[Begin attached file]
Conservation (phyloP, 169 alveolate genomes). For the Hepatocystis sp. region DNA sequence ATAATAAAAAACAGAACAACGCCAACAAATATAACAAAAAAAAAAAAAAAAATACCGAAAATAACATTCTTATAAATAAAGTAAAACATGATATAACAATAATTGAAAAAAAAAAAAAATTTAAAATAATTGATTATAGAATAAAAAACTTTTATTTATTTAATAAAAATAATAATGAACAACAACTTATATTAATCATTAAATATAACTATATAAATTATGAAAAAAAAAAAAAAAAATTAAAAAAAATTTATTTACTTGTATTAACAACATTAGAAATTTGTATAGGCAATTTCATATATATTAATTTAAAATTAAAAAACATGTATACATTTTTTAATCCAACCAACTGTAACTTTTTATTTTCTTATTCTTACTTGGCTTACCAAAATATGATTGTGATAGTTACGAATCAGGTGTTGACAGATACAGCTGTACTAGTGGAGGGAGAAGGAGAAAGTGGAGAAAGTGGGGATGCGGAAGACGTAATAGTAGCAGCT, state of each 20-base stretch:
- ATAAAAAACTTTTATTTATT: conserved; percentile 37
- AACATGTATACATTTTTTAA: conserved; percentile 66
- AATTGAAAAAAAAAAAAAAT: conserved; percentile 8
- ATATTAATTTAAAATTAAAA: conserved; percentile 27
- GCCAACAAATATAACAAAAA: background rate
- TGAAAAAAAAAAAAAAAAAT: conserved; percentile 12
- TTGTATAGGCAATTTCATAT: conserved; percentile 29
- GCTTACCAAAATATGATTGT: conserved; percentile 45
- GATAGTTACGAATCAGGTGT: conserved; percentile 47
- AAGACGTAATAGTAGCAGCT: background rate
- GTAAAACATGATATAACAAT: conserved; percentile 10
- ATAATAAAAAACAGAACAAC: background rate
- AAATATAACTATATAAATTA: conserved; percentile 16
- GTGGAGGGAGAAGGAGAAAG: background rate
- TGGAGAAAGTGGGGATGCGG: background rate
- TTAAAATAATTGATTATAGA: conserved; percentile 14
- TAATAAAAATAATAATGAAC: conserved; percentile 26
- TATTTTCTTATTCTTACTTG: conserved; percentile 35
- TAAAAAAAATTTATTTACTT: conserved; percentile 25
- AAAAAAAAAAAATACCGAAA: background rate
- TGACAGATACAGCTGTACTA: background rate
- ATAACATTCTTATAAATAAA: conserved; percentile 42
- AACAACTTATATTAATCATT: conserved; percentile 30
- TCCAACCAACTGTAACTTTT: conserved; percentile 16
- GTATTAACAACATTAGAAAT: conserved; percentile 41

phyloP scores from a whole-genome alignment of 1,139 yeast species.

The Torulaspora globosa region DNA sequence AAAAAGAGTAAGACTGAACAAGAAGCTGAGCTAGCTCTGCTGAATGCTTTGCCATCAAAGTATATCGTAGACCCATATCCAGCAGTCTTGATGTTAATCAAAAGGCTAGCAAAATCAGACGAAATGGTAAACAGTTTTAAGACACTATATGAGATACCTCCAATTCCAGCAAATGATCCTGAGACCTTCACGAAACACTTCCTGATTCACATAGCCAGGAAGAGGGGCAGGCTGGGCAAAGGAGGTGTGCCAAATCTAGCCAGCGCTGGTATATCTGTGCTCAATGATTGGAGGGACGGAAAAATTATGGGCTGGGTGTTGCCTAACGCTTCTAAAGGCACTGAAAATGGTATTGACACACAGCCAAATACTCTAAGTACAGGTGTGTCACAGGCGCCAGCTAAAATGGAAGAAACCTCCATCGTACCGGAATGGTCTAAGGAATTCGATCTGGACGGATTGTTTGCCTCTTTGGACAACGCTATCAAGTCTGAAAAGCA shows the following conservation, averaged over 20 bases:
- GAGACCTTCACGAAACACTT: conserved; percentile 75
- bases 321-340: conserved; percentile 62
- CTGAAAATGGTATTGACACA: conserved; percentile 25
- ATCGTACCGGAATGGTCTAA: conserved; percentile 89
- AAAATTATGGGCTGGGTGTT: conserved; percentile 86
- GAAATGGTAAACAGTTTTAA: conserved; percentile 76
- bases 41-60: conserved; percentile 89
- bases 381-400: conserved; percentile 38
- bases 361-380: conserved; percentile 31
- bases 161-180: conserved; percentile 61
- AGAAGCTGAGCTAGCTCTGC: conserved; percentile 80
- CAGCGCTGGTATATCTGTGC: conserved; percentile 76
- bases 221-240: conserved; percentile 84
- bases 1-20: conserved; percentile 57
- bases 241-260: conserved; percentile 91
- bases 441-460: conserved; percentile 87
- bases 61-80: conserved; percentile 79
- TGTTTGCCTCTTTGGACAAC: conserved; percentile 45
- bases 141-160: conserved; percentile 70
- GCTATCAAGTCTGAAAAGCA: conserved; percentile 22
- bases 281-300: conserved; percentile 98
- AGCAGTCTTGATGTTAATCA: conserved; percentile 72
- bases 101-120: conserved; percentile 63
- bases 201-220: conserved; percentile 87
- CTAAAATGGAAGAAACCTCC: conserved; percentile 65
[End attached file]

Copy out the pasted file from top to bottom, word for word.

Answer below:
Conservation (phyloP, 169 alveolate genomes). For the Hepatocystis sp. region DNA sequence ATAATAAAAAACAGAACAACGCCAACAAATATAACAAAAAAAAAAAAAAAAATACCGAAAATAACATTCTTATAAATAAAGTAAAACATGATATAACAATAATTGAAAAAAAAAAAAAATTTAAAATAATTGATTATAGAATAAAAAACTTTTATTTATTTAATAAAAATAATAATGAACAACAACTTATATTAATCATTAAATATAACTATATAAATTATGAAAAAAAAAAAAAAAAATTAAAAAAAATTTATTTACTTGTATTAACAACATTAGAAATTTGTATAGGCAATTTCATATATATTAATTTAAAATTAAAAAACATGTATACATTTTTTAATCCAACCAACTGTAACTTTTTATTTTCTTATTCTTACTTGGCTTACCAAAATATGATTGTGATAGTTACGAATCAGGTGTTGACAGATACAGCTGTACTAGTGGAGGGAGAAGGAGAAAGTGGAGAAAGTGGGGATGCGGAAGACGTAATAGTAGCAGCT, state of each 20-base stretch:
- ATAAAAAACTTTTATTTATT: conserved; percentile 37
- AACATGTATACATTTTTTAA: conserved; percentile 66
- AATTGAAAAAAAAAAAAAAT: conserved; percentile 8
- ATATTAATTTAAAATTAAAA: conserved; percentile 27
- GCCAACAAATATAACAAAAA: background rate
- TGAAAAAAAAAAAAAAAAAT: conserved; percentile 12
- TTGTATAGGCAATTTCATAT: conserved; percentile 29
- GCTTACCAAAATATGATTGT: conserved; percentile 45
- GATAGTTACGAATCAGGTGT: conserved; percentile 47
- AAGACGTAATAGTAGCAGCT: background rate
- GTAAAACATGATATAACAAT: conserved; percentile 10
- ATAATAAAAAACAGAACAAC: background rate
- AAATATAACTATATAAATTA: conserved; percentile 16
- GTGGAGGGAGAAGGAGAAAG: background rate
- TGGAGAAAGTGGGGATGCGG: background rate
- TTAAAATAATTGATTATAGA: conserved; percentile 14
- TAATAAAAATAATAATGAAC: conserved; percentile 26
- TATTTTCTTATTCTTACTTG: conserved; percentile 35
- TAAAAAAAATTTATTTACTT: conserved; percentile 25
- AAAAAAAAAAAATACCGAAA: background rate
- TGACAGATACAGCTGTACTA: background rate
- ATAACATTCTTATAAATAAA: conserved; percentile 42
- AACAACTTATATTAATCATT: conserved; percentile 30
- TCCAACCAACTGTAACTTTT: conserved; percentile 16
- GTATTAACAACATTAGAAAT: conserved; percentile 41

phyloP scores from a whole-genome alignment of 1,139 yeast species.

The Torulaspora globosa region DNA sequence AAAAAGAGTAAGACTGAACAAGAAGCTGAGCTAGCTCTGCTGAATGCTTTGCCATCAAAGTATATCGTAGACCCATATCCAGCAGTCTTGATGTTAATCAAAAGGCTAGCAAAATCAGACGAAATGGTAAACAGTTTTAAGACACTATATGAGATACCTCCAATTCCAGCAAATGATCCTGAGACCTTCACGAAACACTTCCTGATTCACATAGCCAGGAAGAGGGGCAGGCTGGGCAAAGGAGGTGTGCCAAATCTAGCCAGCGCTGGTATATCTGTGCTCAATGATTGGAGGGACGGAAAAATTATGGGCTGGGTGTTGCCTAACGCTTCTAAAGGCACTGAAAATGGTATTGACACACAGCCAAATACTCTAAGTACAGGTGTGTCACAGGCGCCAGCTAAAATGGAAGAAACCTCCATCGTACCGGAATGGTCTAAGGAATTCGATCTGGACGGATTGTTTGCCTCTTTGGACAACGCTATCAAGTCTGAAAAGCA shows the following conservation, averaged over 20 bases:
- GAGACCTTCACGAAACACTT: conserved; percentile 75
- bases 321-340: conserved; percentile 62
- CTGAAAATGGTATTGACACA: conserved; percentile 25
- ATCGTACCGGAATGGTCTAA: conserved; percentile 89
- AAAATTATGGGCTGGGTGTT: conserved; percentile 86
- GAAATGGTAAACAGTTTTAA: conserved; percentile 76
- bases 41-60: conserved; percentile 89
- bases 381-400: conserved; percentile 38
- bases 361-380: conserved; percentile 31
- bases 161-180: conserved; percentile 61
- AGAAGCTGAGCTAGCTCTGC: conserved; percentile 80
- CAGCGCTGGTATATCTGTGC: conserved; percentile 76
- bases 221-240: conserved; percentile 84
- bases 1-20: conserved; percentile 57
- bases 241-260: conserved; percentile 91
- bases 441-460: conserved; percentile 87
- bases 61-80: conserved; percentile 79
- TGTTTGCCTCTTTGGACAAC: conserved; percentile 45
- bases 141-160: conserved; percentile 70
- GCTATCAAGTCTGAAAAGCA: conserved; percentile 22
- bases 281-300: conserved; percentile 98
- AGCAGTCTTGATGTTAATCA: conserved; percentile 72
- bases 101-120: conserved; percentile 63
- bases 201-220: conserved; percentile 87
- CTAAAATGGAAGAAACCTCC: conserved; percentile 65